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Return Of Incandescent Light Bulbs As MIT Makes Them More Efficient Than LEDs by Sarah Knapton, Science Editor
The, The Big Think News  ISBN/ITEM#: CM161110RETURN
Date: 10 November 2016

Links: The Article #1 / The Article #2 / The Article #3 / Big Article /

Thomas Edison's incandescent light bulb of the 20th Century may have been State-of-the-Art at the time, but it was far from being energy-efficient.  But the more energy-efficient LEDs and fluorescent bulbs that replaced them also left a lot to be desired for many users.  Tthe Massachusetts Institute of Technology (MIT) located in Cambridge, Massachusetts has been quietly working on a Next Gen incandescent light bulb with a special crystal structure in the glass that bounces back the energy at the filament where it can create new light, while still allowing the original light produced through.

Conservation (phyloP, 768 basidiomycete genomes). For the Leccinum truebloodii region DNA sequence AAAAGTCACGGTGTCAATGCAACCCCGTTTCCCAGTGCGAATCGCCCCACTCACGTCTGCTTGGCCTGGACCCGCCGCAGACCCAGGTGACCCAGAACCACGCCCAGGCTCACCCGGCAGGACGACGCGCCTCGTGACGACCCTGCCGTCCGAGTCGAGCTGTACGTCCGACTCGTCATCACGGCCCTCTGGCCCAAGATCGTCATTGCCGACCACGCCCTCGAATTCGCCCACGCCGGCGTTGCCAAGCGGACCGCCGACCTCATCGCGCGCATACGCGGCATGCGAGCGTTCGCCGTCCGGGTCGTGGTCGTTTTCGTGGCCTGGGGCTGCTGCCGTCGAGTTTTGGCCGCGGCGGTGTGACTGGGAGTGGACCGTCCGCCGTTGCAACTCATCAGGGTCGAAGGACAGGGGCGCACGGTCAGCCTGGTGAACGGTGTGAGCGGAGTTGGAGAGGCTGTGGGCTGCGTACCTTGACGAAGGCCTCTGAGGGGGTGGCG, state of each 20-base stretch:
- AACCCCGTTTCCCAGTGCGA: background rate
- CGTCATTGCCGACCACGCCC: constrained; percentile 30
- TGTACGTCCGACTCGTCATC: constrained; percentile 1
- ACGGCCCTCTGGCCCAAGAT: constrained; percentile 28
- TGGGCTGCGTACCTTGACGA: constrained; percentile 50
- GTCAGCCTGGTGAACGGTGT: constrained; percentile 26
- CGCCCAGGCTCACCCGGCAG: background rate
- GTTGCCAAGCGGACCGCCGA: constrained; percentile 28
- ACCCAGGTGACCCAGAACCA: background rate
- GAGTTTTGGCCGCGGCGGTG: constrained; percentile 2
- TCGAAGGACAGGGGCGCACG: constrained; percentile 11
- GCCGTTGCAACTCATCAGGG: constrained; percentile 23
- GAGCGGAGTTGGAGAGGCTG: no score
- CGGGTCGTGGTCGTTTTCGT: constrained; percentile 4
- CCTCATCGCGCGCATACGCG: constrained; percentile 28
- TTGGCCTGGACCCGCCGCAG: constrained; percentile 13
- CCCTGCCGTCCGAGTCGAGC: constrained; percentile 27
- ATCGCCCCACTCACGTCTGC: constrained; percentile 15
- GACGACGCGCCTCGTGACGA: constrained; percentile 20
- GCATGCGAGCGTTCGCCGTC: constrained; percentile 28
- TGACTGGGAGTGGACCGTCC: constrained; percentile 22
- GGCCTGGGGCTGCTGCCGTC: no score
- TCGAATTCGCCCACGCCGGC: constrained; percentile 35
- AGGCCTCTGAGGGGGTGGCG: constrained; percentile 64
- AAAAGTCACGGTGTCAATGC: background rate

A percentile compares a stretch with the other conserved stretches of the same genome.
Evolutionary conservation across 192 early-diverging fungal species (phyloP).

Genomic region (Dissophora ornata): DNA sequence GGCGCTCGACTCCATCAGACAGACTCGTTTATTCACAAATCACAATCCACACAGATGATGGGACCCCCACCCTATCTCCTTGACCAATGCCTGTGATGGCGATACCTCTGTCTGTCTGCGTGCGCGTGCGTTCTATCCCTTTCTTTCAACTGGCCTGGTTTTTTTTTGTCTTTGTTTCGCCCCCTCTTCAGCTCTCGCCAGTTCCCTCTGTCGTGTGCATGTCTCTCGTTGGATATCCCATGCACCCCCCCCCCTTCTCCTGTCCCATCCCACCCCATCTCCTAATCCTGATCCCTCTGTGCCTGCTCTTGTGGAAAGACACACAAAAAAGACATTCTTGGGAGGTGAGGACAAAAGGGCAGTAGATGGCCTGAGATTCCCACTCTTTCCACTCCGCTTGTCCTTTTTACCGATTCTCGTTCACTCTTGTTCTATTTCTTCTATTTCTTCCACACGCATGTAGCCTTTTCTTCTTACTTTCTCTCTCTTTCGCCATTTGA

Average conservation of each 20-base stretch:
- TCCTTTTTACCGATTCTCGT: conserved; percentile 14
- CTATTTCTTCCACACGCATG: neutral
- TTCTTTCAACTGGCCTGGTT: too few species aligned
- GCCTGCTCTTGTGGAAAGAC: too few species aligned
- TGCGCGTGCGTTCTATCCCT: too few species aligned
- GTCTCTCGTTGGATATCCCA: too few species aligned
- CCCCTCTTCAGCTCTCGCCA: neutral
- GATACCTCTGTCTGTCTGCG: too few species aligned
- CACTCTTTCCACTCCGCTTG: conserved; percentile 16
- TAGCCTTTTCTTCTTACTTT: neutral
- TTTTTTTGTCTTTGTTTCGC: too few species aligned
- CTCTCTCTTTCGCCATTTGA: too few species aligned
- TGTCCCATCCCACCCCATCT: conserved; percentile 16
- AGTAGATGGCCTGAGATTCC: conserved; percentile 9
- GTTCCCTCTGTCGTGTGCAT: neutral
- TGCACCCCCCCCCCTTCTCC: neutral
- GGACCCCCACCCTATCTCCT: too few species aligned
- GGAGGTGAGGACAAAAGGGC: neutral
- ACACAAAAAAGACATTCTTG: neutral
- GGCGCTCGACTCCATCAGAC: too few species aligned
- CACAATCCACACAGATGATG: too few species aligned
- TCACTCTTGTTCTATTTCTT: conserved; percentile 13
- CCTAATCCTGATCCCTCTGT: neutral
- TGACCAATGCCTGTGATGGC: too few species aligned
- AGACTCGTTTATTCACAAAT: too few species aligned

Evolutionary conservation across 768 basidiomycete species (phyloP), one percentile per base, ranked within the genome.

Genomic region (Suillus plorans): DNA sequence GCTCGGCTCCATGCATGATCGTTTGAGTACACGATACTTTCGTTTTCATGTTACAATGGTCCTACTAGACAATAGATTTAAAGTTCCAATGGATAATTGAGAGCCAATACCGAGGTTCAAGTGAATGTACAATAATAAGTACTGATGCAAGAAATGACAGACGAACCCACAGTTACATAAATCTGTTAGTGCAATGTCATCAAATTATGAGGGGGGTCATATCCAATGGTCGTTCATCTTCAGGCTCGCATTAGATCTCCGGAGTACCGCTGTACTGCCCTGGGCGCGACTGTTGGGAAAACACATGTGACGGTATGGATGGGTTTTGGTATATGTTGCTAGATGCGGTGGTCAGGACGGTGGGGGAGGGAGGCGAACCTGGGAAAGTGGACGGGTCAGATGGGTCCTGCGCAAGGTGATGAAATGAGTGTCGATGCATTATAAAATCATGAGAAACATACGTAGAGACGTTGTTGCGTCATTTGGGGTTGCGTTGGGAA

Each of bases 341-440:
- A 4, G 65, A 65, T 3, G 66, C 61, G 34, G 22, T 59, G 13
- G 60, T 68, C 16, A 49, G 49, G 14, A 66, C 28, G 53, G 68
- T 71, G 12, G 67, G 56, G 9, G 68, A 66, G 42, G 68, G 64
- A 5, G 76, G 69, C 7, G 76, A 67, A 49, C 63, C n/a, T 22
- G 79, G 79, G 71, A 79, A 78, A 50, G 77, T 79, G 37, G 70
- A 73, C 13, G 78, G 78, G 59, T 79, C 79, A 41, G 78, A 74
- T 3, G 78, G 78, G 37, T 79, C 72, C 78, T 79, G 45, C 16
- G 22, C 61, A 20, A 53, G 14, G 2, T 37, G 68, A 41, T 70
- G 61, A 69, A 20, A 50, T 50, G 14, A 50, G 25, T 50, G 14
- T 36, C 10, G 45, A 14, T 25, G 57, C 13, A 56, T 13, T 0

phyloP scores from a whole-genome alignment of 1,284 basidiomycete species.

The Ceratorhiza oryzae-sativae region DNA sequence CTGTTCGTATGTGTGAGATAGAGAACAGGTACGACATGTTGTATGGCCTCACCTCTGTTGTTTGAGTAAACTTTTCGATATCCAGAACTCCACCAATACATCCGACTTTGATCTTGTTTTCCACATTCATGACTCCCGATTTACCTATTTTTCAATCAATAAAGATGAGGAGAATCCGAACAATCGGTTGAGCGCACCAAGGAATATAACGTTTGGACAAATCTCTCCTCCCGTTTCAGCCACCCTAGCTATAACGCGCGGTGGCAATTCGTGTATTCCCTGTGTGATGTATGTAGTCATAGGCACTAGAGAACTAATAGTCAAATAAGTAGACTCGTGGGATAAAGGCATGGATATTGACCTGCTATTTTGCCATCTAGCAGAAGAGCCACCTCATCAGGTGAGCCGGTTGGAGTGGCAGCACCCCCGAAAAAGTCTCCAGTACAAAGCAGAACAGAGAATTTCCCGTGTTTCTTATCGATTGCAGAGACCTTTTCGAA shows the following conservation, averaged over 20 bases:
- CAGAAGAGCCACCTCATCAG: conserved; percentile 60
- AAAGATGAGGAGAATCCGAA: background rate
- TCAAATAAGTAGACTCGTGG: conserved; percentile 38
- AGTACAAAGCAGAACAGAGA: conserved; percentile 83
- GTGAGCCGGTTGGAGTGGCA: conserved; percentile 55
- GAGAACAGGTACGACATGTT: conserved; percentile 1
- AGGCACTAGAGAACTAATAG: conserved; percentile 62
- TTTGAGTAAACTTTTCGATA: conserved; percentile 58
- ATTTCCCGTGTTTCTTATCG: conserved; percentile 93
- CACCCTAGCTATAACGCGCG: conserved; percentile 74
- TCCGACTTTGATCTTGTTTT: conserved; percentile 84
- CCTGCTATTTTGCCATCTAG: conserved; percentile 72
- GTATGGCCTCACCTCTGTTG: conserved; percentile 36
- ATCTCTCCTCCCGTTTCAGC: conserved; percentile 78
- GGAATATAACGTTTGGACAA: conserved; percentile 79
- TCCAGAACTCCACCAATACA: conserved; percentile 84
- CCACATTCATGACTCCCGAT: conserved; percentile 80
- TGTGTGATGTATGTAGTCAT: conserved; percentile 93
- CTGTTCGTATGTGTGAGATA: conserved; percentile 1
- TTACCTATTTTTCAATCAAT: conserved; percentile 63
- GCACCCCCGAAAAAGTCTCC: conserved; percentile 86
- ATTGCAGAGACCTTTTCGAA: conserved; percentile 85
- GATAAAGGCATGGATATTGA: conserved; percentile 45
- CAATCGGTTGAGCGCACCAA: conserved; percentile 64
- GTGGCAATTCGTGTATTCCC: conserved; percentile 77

From release/information:

Ever since the EU restricted sales of traditional incandescent light bulbs, homeowners have complained about the shortcomings of their energy-efficient replacements.

The clinical white beam of LEDs and frustrating time-delay of 'green' lighting has left many hankering after the instant, bright warm glow of traditional filament bulbs.

But now scientists in the US believe they have come up with a solution which could see a reprieve for incandescent bulbs.

Researchers at MIT have shown that by surrounding the filament with a special crystal structure in the glass they can bounce back the energy which is usually lost in heat, while still allowing the light through.

They refer to the technique as 'recycling light' because the energy which would usually escape into the air is redirected back to the filament where it can create new light.

(Source: The, The Big Think)

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